Keywords: Adalimumab, anti-glomerular basement membrane-antibody disease, rheumatoid arthritis

How to cite this article:
Heron V, Nicholson M, Wilkinson S, Young A, Govindarajulu S, Stewart A, Venuthurupalli SK. Anti-glomerular basement membrane-antibody disease in a patient treated with adalimumab for rheumatoid arthritis. J Clin Sci Res 2020;9:124-7

How to cite this URL:
Heron V, Nicholson M, Wilkinson S, Young A, Govindarajulu S, Stewart A, Venuthurupalli SK. Anti-glomerular basement membrane-antibody disease in a patient treated with adalimumab for rheumatoid arthritis. J Clin Sci Res [serial online] 2020 [cited 2020 Oct 31];9:124-7. Available from: https://www.jcsr.co.in/text.asp?2020/9/2/124/291368

  Introduction Top

As the use of anti–tumour necrosis factor-alpha (TNF-α) treatments for rheumatic and systemic autoimmune disorders increases, so does our understanding of their adverse effects. TNF-α blockade has been linked to the induction of autoimmunity, including autoimmune renal disorders. To our knowledge there have been no cases of anti-TNF-α therapy associated with anti-glomerular basement membrane (GBM) antibody disease reported. We present a case of rapidly progressive glomerulonephritis secondary to anti-GBM antibody disease.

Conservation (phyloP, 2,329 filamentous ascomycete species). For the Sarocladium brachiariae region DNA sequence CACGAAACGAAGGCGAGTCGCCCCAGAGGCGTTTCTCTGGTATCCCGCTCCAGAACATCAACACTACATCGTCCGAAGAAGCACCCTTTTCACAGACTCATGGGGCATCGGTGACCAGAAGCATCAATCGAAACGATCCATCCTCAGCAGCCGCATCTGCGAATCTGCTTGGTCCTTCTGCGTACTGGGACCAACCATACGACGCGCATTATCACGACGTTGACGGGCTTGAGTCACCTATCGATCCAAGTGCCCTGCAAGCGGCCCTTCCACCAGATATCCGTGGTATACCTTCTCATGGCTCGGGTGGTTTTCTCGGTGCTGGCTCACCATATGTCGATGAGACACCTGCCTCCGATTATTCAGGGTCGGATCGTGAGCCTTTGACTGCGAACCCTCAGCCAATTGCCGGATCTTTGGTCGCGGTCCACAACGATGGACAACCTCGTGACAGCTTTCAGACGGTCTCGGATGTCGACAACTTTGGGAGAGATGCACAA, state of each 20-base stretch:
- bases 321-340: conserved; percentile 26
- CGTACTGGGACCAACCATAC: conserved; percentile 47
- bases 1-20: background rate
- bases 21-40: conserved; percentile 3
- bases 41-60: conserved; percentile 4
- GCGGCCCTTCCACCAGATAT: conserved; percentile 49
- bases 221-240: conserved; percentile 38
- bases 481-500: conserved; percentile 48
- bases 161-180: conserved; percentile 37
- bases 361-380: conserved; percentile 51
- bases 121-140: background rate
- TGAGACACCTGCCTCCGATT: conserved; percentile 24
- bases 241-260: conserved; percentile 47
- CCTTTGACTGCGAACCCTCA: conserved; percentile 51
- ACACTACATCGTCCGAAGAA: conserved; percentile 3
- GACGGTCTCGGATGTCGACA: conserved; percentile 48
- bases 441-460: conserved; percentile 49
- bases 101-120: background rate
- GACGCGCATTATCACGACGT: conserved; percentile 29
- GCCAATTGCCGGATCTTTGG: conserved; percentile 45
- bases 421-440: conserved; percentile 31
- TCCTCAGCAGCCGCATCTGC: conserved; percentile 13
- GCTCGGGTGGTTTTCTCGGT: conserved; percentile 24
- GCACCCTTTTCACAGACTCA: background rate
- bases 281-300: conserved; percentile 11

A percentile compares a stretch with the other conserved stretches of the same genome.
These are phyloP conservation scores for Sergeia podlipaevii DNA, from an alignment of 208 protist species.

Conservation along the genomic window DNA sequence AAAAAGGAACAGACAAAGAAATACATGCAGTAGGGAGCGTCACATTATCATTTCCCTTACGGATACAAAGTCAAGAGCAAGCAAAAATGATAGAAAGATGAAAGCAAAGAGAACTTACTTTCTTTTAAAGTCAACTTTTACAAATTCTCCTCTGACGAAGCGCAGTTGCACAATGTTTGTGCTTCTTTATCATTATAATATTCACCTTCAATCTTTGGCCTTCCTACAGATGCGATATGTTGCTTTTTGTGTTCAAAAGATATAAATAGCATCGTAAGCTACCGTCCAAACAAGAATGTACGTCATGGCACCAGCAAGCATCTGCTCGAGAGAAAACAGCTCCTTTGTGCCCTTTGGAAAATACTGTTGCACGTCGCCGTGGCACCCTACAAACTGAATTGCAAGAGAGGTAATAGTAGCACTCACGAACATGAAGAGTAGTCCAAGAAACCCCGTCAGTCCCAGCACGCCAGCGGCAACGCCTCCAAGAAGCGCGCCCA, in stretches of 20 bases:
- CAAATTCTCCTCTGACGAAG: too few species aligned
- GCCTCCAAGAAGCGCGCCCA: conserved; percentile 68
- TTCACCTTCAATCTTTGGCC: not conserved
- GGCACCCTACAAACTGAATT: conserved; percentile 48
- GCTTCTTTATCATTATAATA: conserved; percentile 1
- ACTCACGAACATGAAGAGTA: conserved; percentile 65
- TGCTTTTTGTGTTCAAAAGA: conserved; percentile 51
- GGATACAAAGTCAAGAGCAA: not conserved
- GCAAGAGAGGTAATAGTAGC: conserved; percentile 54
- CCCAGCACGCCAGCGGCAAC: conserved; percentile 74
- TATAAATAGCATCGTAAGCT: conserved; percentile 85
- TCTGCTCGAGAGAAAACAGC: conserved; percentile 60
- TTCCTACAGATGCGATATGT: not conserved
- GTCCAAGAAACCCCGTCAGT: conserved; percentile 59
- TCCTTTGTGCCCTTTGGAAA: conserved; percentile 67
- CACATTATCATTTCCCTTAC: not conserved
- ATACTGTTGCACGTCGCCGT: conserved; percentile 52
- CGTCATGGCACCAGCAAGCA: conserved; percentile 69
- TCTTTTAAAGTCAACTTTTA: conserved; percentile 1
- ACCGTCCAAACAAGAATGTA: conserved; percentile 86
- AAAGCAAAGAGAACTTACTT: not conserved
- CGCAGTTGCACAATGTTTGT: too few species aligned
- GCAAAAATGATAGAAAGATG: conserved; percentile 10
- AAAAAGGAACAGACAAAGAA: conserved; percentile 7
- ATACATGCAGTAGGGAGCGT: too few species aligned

Case Report Top

A 63-year-old male was transferred to a regional referral hospital with a 48-h history acute anuric renal failure. He had initially presented to his general practitioner with 1 week of vomiting and diarrhoea following a cruise trip and was found to have an acute kidney injury (AKI). Initial investigations showed a creatinine of 275 umol/L (compared with 88 μmol/L 2 months prior) and an estimated glomerular filtration rate (eGFR) of 20 mL/min/1.732 (previously 80 mL/min/1.73 m2). On arrival to his local hospital, he was found to have a worsening AKI with a creatinine of 1170 μ mol/L and an eGFR of 4 mL/min/1.732. Renal ultrasonography showed no obstruction or structural abnormality. A catheter urine specimen showed >500 erythrocytes with a protein-to-creatinine ratio of 1400 g/mol (reference value <15).